‘Emma Mhic Mhathúna’s bravery will never be forgotten’

Leo Varadkar, Vicky Phelan and others pay tribute to Kerry woman following her death

Tributes have been paid to Emma Mhic Mhathúna following her death at the age of 37.

The mother-of-five had been diagnosed with terminal cancer earlier this year.

She was one of the 221 women with cervical cancer found to have received incorrect smear tests during a clinical audit of past tests by the CervicalCheck screening programme.

Taoiseach Leo Varadkar extended his condolences to the family and friends of Ms Mhic Mhathúna.


“I extend my heartfelt sympathy to Emma’s family and friends and especially her children. In her life, Emma did us all a huge service with her advocacy for the HPV vaccine,” he said.

“Despite her own tragic experience, she consistently supported the screening programme and encouraged women to continue engaging with the service.

“I am determined that something positive should come from this tragedy, and it’s my objective to virtually eliminate cervical cancer in Ireland.

“But tonight our thoughts are with Emma’s young family on her early and untimely passing. May she rest in peace. Ar dheis Dé go raibh a hanam.”

In June, Ms Mhic Mhathúna and her five children settled a legal action over the controversy for €7.5 million.

Speaking after the settlement, Ms Mhic Mhathúna said: “From the outset, I was determined to fight for justice for my children and the figure replicates the damage that’s been done to them . . . I’m a very strong character. I could have easily gone 10 rounds with the HSE and Quest but they realised what they were up against.”

Minister for Health Simon Harris paid tribute to Ms Mhic Mhatúna's bravery in fighting cervical cancer, describing her as a courageous campaigner in promoting the benefits of the HPV vaccine and screening.

“I am very sad to hear of Emma Mhic Mhathúna’s passing. She showed incredible bravery in fighting a terrible disease. My thoughts are with her family especially her five children on this dreadful loss,” Mr Harris said.

“We must beat this awful cancer through vaccination and screening. We will work to build a programme worthy of women like Emma.”

Earlier, Mr Harris told RTÉ's This Week that the Patient Safety Bill, which will legislate for mandatory open disclosure, will be part of her legacy.

“I think we’ll be doing this [the Bill] as a legacy for Emma; something good will come out of the most horrific situation that Emma and others have been through.

“I know from all of her campaigning that that’s what she wanted. She wanted to make sure that we created a screening programme that was worthy of her and worthy of her children, worthy of all women in this country.”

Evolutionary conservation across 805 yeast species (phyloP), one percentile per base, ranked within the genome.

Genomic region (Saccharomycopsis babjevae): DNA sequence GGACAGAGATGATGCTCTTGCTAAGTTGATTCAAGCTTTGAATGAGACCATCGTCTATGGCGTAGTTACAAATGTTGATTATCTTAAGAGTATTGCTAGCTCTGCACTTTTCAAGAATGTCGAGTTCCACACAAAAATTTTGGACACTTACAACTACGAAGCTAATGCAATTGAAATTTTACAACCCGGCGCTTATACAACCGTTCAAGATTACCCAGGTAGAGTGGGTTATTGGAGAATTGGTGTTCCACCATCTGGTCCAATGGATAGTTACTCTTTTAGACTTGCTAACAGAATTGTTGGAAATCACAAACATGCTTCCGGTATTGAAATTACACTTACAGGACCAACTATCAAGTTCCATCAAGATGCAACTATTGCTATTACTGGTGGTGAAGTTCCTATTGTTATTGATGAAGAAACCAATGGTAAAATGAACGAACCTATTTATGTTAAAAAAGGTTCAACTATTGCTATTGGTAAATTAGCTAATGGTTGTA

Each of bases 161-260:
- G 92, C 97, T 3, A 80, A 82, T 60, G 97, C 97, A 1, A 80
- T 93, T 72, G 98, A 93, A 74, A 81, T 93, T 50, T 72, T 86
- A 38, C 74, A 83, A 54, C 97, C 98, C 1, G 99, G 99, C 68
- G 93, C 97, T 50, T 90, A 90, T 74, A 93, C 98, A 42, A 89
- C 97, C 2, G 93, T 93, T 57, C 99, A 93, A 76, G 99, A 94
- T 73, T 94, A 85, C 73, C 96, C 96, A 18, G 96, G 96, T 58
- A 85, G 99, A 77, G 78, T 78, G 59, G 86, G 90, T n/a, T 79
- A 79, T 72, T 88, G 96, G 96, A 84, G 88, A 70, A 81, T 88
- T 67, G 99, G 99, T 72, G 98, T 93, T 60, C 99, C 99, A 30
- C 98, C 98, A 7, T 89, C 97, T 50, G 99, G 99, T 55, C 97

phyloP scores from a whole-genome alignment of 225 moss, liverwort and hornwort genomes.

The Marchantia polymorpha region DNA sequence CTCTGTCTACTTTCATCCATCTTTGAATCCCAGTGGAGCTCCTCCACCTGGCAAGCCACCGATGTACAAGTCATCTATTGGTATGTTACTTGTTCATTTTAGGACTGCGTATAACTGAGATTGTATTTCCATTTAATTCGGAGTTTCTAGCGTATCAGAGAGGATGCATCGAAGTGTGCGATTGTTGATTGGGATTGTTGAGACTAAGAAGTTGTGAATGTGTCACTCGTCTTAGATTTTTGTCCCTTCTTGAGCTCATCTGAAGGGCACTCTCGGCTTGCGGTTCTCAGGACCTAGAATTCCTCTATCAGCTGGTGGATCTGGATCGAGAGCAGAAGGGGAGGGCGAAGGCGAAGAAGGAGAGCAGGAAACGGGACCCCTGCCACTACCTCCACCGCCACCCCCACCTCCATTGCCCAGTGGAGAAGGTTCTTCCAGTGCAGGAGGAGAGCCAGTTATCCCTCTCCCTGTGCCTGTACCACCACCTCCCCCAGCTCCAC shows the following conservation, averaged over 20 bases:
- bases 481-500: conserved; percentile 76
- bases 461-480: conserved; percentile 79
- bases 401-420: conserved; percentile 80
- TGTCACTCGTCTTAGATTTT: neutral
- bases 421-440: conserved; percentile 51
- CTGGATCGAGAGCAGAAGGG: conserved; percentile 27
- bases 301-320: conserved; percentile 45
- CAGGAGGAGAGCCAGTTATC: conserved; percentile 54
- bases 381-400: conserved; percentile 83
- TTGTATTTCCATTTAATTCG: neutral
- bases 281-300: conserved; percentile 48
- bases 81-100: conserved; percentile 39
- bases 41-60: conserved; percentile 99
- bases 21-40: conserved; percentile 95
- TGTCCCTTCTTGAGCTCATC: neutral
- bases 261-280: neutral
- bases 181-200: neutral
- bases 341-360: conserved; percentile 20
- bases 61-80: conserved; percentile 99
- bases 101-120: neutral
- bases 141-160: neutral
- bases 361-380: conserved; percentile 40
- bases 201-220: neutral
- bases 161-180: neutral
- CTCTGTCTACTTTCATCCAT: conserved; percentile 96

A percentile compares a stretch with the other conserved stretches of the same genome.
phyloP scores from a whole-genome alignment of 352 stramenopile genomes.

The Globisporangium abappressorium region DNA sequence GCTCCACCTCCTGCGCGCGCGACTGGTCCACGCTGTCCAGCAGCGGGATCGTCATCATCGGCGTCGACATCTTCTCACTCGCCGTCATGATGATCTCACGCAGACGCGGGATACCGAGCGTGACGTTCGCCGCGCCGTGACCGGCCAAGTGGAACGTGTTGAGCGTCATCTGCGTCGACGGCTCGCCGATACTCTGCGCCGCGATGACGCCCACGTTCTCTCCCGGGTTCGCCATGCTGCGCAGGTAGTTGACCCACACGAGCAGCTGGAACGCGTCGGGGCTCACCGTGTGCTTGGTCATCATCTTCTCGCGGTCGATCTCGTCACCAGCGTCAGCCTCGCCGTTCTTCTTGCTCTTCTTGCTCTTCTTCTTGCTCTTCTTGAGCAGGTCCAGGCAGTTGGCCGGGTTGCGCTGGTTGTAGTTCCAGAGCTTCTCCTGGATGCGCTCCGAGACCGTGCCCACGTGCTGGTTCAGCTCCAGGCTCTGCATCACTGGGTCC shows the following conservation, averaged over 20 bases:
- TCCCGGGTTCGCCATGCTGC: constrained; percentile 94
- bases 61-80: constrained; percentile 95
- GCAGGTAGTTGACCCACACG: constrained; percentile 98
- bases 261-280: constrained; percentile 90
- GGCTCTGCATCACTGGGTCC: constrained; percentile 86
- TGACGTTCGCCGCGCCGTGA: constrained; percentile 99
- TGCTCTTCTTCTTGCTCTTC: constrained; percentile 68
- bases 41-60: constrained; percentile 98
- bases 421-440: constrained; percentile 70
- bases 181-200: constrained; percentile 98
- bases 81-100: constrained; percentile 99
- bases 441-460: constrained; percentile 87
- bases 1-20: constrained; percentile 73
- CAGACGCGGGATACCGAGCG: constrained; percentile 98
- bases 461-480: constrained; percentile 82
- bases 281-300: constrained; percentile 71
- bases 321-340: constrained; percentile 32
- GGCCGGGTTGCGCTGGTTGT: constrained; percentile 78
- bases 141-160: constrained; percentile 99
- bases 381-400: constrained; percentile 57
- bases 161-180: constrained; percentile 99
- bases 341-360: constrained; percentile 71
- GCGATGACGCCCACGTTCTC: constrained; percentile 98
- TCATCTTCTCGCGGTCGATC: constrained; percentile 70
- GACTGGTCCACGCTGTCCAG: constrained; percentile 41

Limerick woman Vicky Phelan, whose High Court settlement in April exposed the non-disclosure of incorrect smear tests, said Ms Mhic Mhathúna had a "massive impact".

Recalling Ms Mhic Mhathúna’s emotional radio interview in which she expressed concern that her youngest child would not remember her, Ms Phelan said: “I think that had a massive impact on the pressure that was put on the Government at the time [over the CervicalCheck issue].

“She had a huge impact and in fairness to her she was a formidable woman.”

Stephen Teap, who learned about his late wife Irene's incorrect smear tests after the CervicalCheck controversy broke, said Ms Mhic Mhathúna had demonstrated courage.

“Another brave mother leaves this world, gets her wings and leaves behind five amazing children. Her pain and suffering is over but it’s now all about her kids,” Mr Teap said.

‘Incredibly brave’

Fianna Fáil leader Micheál Martin expressed sadness at Ms Mhic Mhathúna's death.

“Emma was an incredibly brave and courageous person who sought the truth so that others would not have to go through the same challenges she and her family went through.

“At the heart of all Emma’s actions was a constant desire to protect and insulate her children. Emma’s powerful personal testimony should be a beacon to all of us who want a health service that never forgets that its primary concern is the welfare of the patients it serves.

“Emma’s honesty and bravery will never be forgotten by the generations to come. Ar dheis Dé go raibh a hanam dhílis.”

President Michael D Higgins said: “I was greatly saddened to hear that Emma Mhic Mhathúna has died.When I met her and her children in May, I was greatly struck by her poise and bravery, in the midst of what was a very difficult time for her family and friends.

“On behalf of the people of Ireland, I send my condolences to her family, friends, the wider community in west Kerry, and to all those who have shared Ms Mhic Mhathúna’s journey as she battled the disease.”

Tánaiste Simon Coveney said Ms Mhic Mhathúna’s bravery in the face of so much tragedy “has inspired many people”.

“Her legacy and strength will impact on cancer healthcare for the better. Our thoughts and prayers are with her family and five children.”

Sinn Féin leader Mary Lou McDonald also paid tribute to Ms Mhic Mhathúna.

“So sorry to hear the news of the death of Emma Mhic Mhathúna. Thoughts are with her young family.”

Labour leader Brendan Howlin said that "the hearts of the nation goes out to her family on this saddest of days.

“Her courage has changed the health service. We all need to ensure that women’s health remains a priority focus in screening and delivery.”

Fine Gael TD and former tánaiste Frances Fitzgerald said Ms Mhic Mhathúna's "strength and bravery will never be forgotten.

“My thoughts go out to her family and five children. May she rest in peace.”

Sarah Burns

Sarah Burns

Sarah Burns is a reporter for The Irish Times